Jul 11 2018

New presidential system “critical juncture” for Turkey

Turkey’s transition to an executive presidency marks a “critical juncture” in the history of the Turkish Republic, wrote Burhanettin Duran of SETA (the Foundation for Political, Economic and Social Research), a Turkish think-tank closely aligned with the government, in Daily Sabah newspaper.

The new system, which officially began on Monday with the swearing in of President Recep Tayyip Erdoğan following his victory in June elections, transforms Turkey from a parliamentary democracy into a country in which the president enjoys vast executive powers.

“The adoption of the presidential system marked the beginning of the third stage of our history,” Duran wrote, "The first turning point was the proclamation of the republic in 1923. The second leap forward took place in 1950 when Turkey became a multiparty democracy.”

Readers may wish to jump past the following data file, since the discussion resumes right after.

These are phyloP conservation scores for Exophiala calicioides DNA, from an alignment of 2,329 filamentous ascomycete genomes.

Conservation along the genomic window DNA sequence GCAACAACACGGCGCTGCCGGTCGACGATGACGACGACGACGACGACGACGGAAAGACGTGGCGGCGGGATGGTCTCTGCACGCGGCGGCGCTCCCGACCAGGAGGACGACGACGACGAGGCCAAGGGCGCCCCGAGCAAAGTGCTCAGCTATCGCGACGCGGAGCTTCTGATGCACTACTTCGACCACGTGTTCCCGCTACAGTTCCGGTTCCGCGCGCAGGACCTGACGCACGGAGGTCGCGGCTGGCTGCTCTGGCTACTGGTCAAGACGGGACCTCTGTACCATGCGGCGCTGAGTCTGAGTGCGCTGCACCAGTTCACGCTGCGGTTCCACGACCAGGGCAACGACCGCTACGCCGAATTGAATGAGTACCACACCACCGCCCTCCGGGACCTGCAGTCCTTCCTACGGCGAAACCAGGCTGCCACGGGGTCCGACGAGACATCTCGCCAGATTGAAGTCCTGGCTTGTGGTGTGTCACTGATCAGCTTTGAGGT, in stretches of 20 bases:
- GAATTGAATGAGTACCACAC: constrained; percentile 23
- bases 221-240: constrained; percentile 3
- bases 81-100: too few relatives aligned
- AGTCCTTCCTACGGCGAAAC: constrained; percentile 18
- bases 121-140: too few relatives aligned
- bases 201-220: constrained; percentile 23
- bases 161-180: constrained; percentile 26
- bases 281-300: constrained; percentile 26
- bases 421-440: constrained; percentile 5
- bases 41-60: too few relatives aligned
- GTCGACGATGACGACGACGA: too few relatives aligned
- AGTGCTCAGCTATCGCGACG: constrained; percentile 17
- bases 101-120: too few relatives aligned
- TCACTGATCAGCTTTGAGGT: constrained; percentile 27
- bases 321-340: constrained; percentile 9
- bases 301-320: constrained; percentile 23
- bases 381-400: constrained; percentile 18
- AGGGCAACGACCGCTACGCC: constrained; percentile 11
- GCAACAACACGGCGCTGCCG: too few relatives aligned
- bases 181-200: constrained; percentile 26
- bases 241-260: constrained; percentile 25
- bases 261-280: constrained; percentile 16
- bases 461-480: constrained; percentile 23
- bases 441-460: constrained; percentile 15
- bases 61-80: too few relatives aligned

The fresh start afforded by the new system will, says Duran, offer Erdoğan the chance to change, “the notion of government, not just its structure,” and “transform Turkey's static, slow and guardianship-prone bureaucracy based on performance and merit.”

Looking forwards, Duran suggests that while the “war on terror” will continue, Turkey will need to reconsider a host of existing policies, including those relating to, “structural transformation, culture, education, higher education, agriculture, food and livestock.”

He also noted the heavy price Turkey has paid to reach this point and the need to develop, “comprehensive policies to build a better future and prevent turmoil.”